Kluger v. White, 281 So. 2d 1, 4 (Fla. 1973). A statute restricting access to the courts is therefore not permitted "unless one of the Kluger exceptions is met; i.e., (1) providing a reasonable alternative remedy or commensurate benefit, or (2) legislative showing of overpowering public necessity for the abolishment of the right and no alternative method of meeting such public necessity." Smith v. Dep't of Ins., 507 So. 2d 1080, 1088 (Fla. 1987). Here, the parental award provision provides a reasonable alternative remedy to the Samples' right to access the courts for redress of their injury.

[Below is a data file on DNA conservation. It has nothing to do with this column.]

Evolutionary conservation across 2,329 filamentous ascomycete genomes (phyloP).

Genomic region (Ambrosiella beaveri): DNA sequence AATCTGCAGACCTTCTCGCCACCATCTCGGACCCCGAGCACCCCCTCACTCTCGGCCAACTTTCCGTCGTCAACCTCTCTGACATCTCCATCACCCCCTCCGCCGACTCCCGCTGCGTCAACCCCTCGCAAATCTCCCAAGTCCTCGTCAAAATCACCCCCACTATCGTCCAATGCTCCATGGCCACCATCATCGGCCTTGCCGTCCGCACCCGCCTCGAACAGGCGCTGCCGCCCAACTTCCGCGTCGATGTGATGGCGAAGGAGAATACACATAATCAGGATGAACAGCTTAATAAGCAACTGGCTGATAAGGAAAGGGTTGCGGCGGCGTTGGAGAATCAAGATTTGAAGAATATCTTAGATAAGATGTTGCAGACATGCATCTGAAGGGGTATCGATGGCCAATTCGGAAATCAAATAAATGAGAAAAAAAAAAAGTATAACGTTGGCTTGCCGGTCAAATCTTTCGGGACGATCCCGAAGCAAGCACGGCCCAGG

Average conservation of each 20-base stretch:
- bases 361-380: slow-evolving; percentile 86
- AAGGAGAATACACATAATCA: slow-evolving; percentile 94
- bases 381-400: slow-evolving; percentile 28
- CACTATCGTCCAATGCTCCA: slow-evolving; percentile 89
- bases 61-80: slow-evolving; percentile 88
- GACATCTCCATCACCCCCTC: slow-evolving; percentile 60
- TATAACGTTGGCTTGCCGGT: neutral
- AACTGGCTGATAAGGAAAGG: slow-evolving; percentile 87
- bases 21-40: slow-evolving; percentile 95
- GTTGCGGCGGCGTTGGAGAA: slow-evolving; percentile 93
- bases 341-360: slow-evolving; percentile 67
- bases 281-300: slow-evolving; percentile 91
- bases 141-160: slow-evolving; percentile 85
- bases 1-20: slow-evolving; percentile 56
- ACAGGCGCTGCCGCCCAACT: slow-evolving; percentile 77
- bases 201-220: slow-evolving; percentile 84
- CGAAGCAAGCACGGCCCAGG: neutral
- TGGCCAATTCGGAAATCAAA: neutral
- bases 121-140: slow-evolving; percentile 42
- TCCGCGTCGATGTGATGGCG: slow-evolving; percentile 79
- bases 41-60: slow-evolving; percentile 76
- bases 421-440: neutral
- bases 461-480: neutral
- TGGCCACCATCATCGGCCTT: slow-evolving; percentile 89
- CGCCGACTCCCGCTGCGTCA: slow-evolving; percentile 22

As the Fifth District noted, under the provision "affected parents receive a streamlined recovery in an administrative setting without the need to prove fault and other damages." Samples, 40 So. 3d at 29. We have previously held that a similar no-fault compensation scheme provided a reasonable alternative remedy -- despite the fact that it awarded less than might be obtained under traditional tort remedies -- because it provided the compensation "regardless of fault and without the delay and uncertainty of tort litigation." Martinez v. Scanlan, 582 So. 2d 1167, 1172 (Fla. 1991) (holding that the workers' compensation statute reducing benefits to eligible workers still provided reasonable alternative remedy by continuing to provide full medical care and wage-loss payments). We are not convinced by the Samples' argument that -- because the parental award provision severely truncates the amount that parents could receive from a jury in noneconomic damages -- it does not provide a reasonable alternative remedy.